What were these "progressive" ideas with which this parent disapproved? Ideas like "whole language educaiton," dislike of worksheets and anything that smacked of "instruct and drill" - all of these things start from a common premise of "progressive ed:" learning by listening to the teacher instruct is synthetic and "inauthentic," while learning by self-discovery of the student is natural and "authentic." The best example of this idea that learning shold be self-discovery, rather than knowledge acquisition from an external souce, is best seen in the author's discription of whole language educaiton.
Whole language is progressive education’s belief system applied to reading. Its theorists believe learning to read is as natural as learning to speak, and therefore it isn’t necessary (and indeed it could be harmful) to directly and systematically teach and drill children on the sound-letter relationships, called phonemes.
They believe learning to read is primarily an exercise in recognizing whole words..
The same trend of replacing "instruct and drill" educaiton with more natural "self-discovery" method can be seen in the author's discription of the way his children's school taught math.
The NCTM standards document openly disdains “paper and pencil practice” of basic arithmetic computational skills, and it demands that calculators be used even in kindergarten. It emphasizes how math should be taught (through hands-on activities and problem solving rather than teacher-led instruction and practice)...
Teaching language by ignoring instruction in phonics and expecting students to start with reading sentences, and teaching math by ignoring instruction on basic mathematical operations and expecting students to engage in conceptual problem solving. Both of these techniques make the mistake of seeing operations like reading and math as something basic that children can figure out themselves if just "guided" the right way. Of course, it is quite absurd to believe that children will discover on their own how to sound out new words - "gauche" or "bivouac" - if they do not learn basic and more complex phonics, and equally as absurd to think that a child will discover how to divide 25.86 by 7 unless taught division FACTS.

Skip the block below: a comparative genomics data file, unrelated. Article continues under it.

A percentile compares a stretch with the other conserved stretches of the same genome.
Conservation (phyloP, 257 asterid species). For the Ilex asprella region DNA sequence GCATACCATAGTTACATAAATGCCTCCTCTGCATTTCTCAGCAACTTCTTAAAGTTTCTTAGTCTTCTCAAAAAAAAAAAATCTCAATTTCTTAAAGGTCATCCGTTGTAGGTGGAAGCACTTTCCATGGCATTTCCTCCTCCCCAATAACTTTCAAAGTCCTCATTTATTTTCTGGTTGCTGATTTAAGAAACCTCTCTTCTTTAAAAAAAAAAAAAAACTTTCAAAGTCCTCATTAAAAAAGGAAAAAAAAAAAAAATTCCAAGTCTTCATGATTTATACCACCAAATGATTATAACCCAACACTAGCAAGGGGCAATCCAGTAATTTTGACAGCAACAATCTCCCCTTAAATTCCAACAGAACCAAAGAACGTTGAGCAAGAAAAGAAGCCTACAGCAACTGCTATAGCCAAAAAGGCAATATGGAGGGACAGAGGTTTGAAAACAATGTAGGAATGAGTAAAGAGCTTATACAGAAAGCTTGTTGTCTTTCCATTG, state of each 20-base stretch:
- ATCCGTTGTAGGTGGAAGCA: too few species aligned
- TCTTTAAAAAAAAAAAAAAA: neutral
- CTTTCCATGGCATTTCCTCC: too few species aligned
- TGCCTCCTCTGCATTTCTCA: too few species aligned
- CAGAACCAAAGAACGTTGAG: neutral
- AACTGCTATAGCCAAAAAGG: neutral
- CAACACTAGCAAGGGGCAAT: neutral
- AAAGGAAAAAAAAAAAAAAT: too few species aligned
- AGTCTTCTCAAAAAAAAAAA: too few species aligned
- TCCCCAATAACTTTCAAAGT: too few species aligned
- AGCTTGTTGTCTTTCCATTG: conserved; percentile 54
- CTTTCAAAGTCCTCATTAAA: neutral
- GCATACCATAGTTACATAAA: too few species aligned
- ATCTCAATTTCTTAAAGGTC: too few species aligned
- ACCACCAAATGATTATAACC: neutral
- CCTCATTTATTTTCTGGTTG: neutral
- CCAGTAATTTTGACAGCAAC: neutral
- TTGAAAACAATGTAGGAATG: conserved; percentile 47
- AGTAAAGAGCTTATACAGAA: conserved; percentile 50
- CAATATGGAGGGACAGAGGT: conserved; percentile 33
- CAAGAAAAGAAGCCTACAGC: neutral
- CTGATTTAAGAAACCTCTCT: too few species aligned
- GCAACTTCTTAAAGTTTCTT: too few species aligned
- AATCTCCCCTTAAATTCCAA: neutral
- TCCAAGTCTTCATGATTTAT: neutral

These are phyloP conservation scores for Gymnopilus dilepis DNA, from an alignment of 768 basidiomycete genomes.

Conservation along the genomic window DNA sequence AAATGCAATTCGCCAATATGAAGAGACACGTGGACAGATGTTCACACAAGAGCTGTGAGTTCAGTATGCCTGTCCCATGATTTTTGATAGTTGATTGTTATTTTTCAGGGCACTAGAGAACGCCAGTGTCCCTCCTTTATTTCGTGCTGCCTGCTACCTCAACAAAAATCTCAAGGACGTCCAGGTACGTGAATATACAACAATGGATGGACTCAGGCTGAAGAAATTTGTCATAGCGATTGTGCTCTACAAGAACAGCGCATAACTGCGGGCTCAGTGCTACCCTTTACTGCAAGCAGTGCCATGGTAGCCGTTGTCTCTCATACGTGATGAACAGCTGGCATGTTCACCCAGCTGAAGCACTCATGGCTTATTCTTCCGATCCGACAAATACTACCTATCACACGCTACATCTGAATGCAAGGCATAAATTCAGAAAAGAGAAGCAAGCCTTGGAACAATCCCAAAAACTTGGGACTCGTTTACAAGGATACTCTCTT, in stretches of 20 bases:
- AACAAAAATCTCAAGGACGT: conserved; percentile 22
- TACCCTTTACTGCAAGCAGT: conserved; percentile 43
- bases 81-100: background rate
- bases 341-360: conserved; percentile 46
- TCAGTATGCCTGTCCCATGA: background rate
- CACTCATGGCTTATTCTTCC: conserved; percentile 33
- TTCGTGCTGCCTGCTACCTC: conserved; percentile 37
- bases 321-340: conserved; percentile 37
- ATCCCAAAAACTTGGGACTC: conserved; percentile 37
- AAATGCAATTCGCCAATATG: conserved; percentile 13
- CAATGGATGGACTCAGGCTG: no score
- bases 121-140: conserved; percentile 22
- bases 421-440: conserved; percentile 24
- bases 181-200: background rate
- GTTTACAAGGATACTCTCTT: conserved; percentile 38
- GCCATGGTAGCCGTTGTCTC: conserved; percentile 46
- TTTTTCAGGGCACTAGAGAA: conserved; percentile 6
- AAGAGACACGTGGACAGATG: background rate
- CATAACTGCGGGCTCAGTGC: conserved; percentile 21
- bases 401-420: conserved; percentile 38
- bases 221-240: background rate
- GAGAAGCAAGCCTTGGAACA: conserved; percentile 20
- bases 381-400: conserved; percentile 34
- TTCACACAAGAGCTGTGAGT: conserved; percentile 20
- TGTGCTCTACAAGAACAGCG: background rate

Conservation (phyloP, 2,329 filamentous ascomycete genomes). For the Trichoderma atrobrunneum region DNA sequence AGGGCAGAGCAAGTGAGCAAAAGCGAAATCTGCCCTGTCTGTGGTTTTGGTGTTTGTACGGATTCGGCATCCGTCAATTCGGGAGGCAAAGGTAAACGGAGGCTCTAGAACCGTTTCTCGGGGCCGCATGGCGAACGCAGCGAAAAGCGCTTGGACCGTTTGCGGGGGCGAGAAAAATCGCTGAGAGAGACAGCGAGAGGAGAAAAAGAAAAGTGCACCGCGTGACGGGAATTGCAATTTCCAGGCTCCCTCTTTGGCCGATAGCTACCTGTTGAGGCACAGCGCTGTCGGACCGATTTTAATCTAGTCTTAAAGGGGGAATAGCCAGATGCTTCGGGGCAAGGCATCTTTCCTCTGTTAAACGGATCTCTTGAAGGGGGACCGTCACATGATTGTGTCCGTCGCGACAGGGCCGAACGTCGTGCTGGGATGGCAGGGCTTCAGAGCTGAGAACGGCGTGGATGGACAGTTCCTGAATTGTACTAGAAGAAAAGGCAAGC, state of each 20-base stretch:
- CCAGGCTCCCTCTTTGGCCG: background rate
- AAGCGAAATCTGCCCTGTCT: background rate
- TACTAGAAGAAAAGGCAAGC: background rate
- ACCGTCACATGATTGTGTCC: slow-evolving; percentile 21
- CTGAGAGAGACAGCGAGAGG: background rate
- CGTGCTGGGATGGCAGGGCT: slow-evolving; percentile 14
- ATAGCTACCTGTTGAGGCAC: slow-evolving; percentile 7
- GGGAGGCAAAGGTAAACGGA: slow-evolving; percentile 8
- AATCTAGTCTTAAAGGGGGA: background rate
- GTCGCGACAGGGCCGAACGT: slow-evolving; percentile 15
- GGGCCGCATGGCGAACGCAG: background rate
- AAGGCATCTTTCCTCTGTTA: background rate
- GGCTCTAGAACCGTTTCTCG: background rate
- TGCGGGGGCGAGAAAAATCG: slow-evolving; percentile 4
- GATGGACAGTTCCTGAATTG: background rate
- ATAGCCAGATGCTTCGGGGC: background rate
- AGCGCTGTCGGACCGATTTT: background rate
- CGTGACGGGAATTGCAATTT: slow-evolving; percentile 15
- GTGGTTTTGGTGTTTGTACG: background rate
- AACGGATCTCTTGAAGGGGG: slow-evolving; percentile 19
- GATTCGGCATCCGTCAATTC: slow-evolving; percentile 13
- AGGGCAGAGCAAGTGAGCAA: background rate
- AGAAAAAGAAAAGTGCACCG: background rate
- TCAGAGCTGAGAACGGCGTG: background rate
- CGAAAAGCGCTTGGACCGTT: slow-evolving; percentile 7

As predicted, whole langauge education went bust about a decade ago, as did the idea that students can learn math without learning math FACTS. The problem, though, is that progressive ideas never really seem to die, but rather simply change shape and tact. As a high school special educator, I can certainly attest that progressivism is alive and well at my high school. While we (grudgingly) accept the fact that lecture must occur, we still have not lost our progressive disdain for worksheets, drills, fact learning, and textbook work. In my graudate courses, we still talk of Dewey (and Vygotsky!!) as if they rule the day, constructivism as the only way to properly educate, and the tyranny of testing students recall of facts (in favor of "holistic" and "authentic" assessment.)
But here is the killer question. Why has progressivism stuck around for so long, even though it has failed, time after time, to produce the results it claimed it could? Our author paints the situaiton well:
But the overwhelming body of empirical research is basically an indictment of the progressive education model. And it’s not just recent research—educators have had experimental research evidence for decades that unequivocally conclude that current progressive theories don’t work—evidence that large numbers of educators have chosen to ignore
That such evidence exists against progressive education may be denied by some, but any read-through of Project Follow Through, Maureen Sout's "Feel Good Curriculum," or any work by ED Hirsch should suffice to demonstrate that it does.
Thus, the question remains: if the desired results continue not to be produced, then why has progressive pedagogy (in various incarnations from "progressivism" to "constructivism" to today's "brain based learning,") continue to flourish?
I suspect that the primary reason progressivism's approach remains en vogue despite its failures is because educators like children and we dislike to disappoint or upset them. Progressive education feeds off of this desire by giving us a way to "toss" the "instruct and drill" method that students dislike, in favor of more friendly activities, like playing math games with blocks, and letting kids design their own project specifications.
That educators have an emotional connection to progressivism (the softer approach) can be seen by their constant caricature of the "old way" of education as draconian, authoritarian, and dry. Progressive education, by contrast, is often accompanied by pretty phrases like "educating the whole child" (as opposed to educating only part of the child?!), "authentic education" (rather than fraudulent education?!), and "child-centered education (was there ever an education that did not have the child as its aim?!). If the old education is the authoritarian father, then progressivism is the nurturing mother (this, in a field with far more mothers than fathers in its employ).
This emotional pull is, I feel, the force that keeps progressivism kicking after all of these failed years. As the author says, the fact that we keep going back to "more of the same" (first progressivism, then constructivism, now "brain-based ways of learning" - the same ideas dressed differently), despite repeated failures to make gains defies logic. And I am not sure logic was involved. My guess is that the stubborn persistence of progresivism in education has more to do with the emotional sway it has over educators lost in its nurturing language.